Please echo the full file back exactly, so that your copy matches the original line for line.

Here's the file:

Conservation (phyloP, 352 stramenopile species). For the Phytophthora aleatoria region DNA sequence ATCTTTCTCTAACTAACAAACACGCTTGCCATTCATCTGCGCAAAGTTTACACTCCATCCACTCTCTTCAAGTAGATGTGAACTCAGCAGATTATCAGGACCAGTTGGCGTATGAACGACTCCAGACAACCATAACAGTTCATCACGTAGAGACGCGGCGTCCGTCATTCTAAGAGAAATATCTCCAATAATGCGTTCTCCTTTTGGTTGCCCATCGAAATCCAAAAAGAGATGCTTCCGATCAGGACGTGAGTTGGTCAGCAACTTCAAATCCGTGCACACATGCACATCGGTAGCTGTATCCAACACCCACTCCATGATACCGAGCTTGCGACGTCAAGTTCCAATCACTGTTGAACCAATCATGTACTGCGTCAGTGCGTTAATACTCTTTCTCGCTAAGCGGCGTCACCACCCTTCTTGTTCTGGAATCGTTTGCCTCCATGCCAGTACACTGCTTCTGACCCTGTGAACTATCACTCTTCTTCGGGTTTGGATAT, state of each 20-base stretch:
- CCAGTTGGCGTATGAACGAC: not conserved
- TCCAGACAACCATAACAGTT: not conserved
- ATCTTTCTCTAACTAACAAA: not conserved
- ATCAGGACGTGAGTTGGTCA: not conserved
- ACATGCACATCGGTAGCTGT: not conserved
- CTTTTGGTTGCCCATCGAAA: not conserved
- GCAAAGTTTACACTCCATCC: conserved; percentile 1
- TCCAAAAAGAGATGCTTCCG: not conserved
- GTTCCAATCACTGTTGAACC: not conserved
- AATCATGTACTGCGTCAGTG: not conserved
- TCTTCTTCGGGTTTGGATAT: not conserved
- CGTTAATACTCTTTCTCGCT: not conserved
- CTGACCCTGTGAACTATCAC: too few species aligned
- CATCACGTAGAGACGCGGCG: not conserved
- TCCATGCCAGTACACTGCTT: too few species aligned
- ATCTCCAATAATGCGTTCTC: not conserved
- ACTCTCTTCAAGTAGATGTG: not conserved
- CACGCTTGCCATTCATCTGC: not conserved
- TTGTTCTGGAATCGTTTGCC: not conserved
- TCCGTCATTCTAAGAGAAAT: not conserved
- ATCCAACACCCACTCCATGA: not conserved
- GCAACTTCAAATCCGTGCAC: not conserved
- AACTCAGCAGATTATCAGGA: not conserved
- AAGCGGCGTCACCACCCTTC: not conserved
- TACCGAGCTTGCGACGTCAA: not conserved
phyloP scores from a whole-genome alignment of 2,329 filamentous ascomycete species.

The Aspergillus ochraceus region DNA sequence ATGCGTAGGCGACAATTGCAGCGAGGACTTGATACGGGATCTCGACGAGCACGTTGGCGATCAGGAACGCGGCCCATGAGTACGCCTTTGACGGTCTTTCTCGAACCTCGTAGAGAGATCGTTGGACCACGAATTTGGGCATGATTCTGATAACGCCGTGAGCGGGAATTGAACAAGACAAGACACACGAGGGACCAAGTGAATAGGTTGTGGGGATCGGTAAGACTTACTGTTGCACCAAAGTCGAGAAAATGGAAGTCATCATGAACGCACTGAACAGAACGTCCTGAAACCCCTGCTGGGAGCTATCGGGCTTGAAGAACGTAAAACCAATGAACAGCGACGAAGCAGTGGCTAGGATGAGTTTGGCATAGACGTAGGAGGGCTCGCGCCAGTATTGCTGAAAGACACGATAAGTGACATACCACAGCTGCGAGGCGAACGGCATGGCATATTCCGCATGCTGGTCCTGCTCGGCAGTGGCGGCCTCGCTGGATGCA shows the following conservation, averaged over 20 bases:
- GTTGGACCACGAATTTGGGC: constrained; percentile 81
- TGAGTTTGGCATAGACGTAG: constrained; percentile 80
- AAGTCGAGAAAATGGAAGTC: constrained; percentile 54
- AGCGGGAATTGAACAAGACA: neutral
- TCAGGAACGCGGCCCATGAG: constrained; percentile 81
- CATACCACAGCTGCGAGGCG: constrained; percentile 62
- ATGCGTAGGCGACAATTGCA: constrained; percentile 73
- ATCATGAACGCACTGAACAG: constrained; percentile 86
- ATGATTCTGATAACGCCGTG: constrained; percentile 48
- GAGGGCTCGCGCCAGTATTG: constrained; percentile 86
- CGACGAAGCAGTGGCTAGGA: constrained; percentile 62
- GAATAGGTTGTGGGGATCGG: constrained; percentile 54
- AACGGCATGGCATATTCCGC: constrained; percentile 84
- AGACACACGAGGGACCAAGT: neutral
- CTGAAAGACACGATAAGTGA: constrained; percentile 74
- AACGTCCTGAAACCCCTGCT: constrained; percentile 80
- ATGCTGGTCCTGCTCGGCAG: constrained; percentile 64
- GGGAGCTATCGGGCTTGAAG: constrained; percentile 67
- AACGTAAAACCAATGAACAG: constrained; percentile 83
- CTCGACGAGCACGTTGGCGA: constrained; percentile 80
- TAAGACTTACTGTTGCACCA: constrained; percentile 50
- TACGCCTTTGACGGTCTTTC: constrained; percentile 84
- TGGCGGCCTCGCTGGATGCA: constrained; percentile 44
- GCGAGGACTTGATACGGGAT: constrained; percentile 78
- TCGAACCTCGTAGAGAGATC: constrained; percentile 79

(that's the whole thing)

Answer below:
Conservation (phyloP, 352 stramenopile species). For the Phytophthora aleatoria region DNA sequence ATCTTTCTCTAACTAACAAACACGCTTGCCATTCATCTGCGCAAAGTTTACACTCCATCCACTCTCTTCAAGTAGATGTGAACTCAGCAGATTATCAGGACCAGTTGGCGTATGAACGACTCCAGACAACCATAACAGTTCATCACGTAGAGACGCGGCGTCCGTCATTCTAAGAGAAATATCTCCAATAATGCGTTCTCCTTTTGGTTGCCCATCGAAATCCAAAAAGAGATGCTTCCGATCAGGACGTGAGTTGGTCAGCAACTTCAAATCCGTGCACACATGCACATCGGTAGCTGTATCCAACACCCACTCCATGATACCGAGCTTGCGACGTCAAGTTCCAATCACTGTTGAACCAATCATGTACTGCGTCAGTGCGTTAATACTCTTTCTCGCTAAGCGGCGTCACCACCCTTCTTGTTCTGGAATCGTTTGCCTCCATGCCAGTACACTGCTTCTGACCCTGTGAACTATCACTCTTCTTCGGGTTTGGATAT, state of each 20-base stretch:
- CCAGTTGGCGTATGAACGAC: not conserved
- TCCAGACAACCATAACAGTT: not conserved
- ATCTTTCTCTAACTAACAAA: not conserved
- ATCAGGACGTGAGTTGGTCA: not conserved
- ACATGCACATCGGTAGCTGT: not conserved
- CTTTTGGTTGCCCATCGAAA: not conserved
- GCAAAGTTTACACTCCATCC: conserved; percentile 1
- TCCAAAAAGAGATGCTTCCG: not conserved
- GTTCCAATCACTGTTGAACC: not conserved
- AATCATGTACTGCGTCAGTG: not conserved
- TCTTCTTCGGGTTTGGATAT: not conserved
- CGTTAATACTCTTTCTCGCT: not conserved
- CTGACCCTGTGAACTATCAC: too few species aligned
- CATCACGTAGAGACGCGGCG: not conserved
- TCCATGCCAGTACACTGCTT: too few species aligned
- ATCTCCAATAATGCGTTCTC: not conserved
- ACTCTCTTCAAGTAGATGTG: not conserved
- CACGCTTGCCATTCATCTGC: not conserved
- TTGTTCTGGAATCGTTTGCC: not conserved
- TCCGTCATTCTAAGAGAAAT: not conserved
- ATCCAACACCCACTCCATGA: not conserved
- GCAACTTCAAATCCGTGCAC: not conserved
- AACTCAGCAGATTATCAGGA: not conserved
- AAGCGGCGTCACCACCCTTC: not conserved
- TACCGAGCTTGCGACGTCAA: not conserved
phyloP scores from a whole-genome alignment of 2,329 filamentous ascomycete species.

The Aspergillus ochraceus region DNA sequence ATGCGTAGGCGACAATTGCAGCGAGGACTTGATACGGGATCTCGACGAGCACGTTGGCGATCAGGAACGCGGCCCATGAGTACGCCTTTGACGGTCTTTCTCGAACCTCGTAGAGAGATCGTTGGACCACGAATTTGGGCATGATTCTGATAACGCCGTGAGCGGGAATTGAACAAGACAAGACACACGAGGGACCAAGTGAATAGGTTGTGGGGATCGGTAAGACTTACTGTTGCACCAAAGTCGAGAAAATGGAAGTCATCATGAACGCACTGAACAGAACGTCCTGAAACCCCTGCTGGGAGCTATCGGGCTTGAAGAACGTAAAACCAATGAACAGCGACGAAGCAGTGGCTAGGATGAGTTTGGCATAGACGTAGGAGGGCTCGCGCCAGTATTGCTGAAAGACACGATAAGTGACATACCACAGCTGCGAGGCGAACGGCATGGCATATTCCGCATGCTGGTCCTGCTCGGCAGTGGCGGCCTCGCTGGATGCA shows the following conservation, averaged over 20 bases:
- GTTGGACCACGAATTTGGGC: constrained; percentile 81
- TGAGTTTGGCATAGACGTAG: constrained; percentile 80
- AAGTCGAGAAAATGGAAGTC: constrained; percentile 54
- AGCGGGAATTGAACAAGACA: neutral
- TCAGGAACGCGGCCCATGAG: constrained; percentile 81
- CATACCACAGCTGCGAGGCG: constrained; percentile 62
- ATGCGTAGGCGACAATTGCA: constrained; percentile 73
- ATCATGAACGCACTGAACAG: constrained; percentile 86
- ATGATTCTGATAACGCCGTG: constrained; percentile 48
- GAGGGCTCGCGCCAGTATTG: constrained; percentile 86
- CGACGAAGCAGTGGCTAGGA: constrained; percentile 62
- GAATAGGTTGTGGGGATCGG: constrained; percentile 54
- AACGGCATGGCATATTCCGC: constrained; percentile 84
- AGACACACGAGGGACCAAGT: neutral
- CTGAAAGACACGATAAGTGA: constrained; percentile 74
- AACGTCCTGAAACCCCTGCT: constrained; percentile 80
- ATGCTGGTCCTGCTCGGCAG: constrained; percentile 64
- GGGAGCTATCGGGCTTGAAG: constrained; percentile 67
- AACGTAAAACCAATGAACAG: constrained; percentile 83
- CTCGACGAGCACGTTGGCGA: constrained; percentile 80
- TAAGACTTACTGTTGCACCA: constrained; percentile 50
- TACGCCTTTGACGGTCTTTC: constrained; percentile 84
- TGGCGGCCTCGCTGGATGCA: constrained; percentile 44
- GCGAGGACTTGATACGGGAT: constrained; percentile 78
- TCGAACCTCGTAGAGAGATC: constrained; percentile 79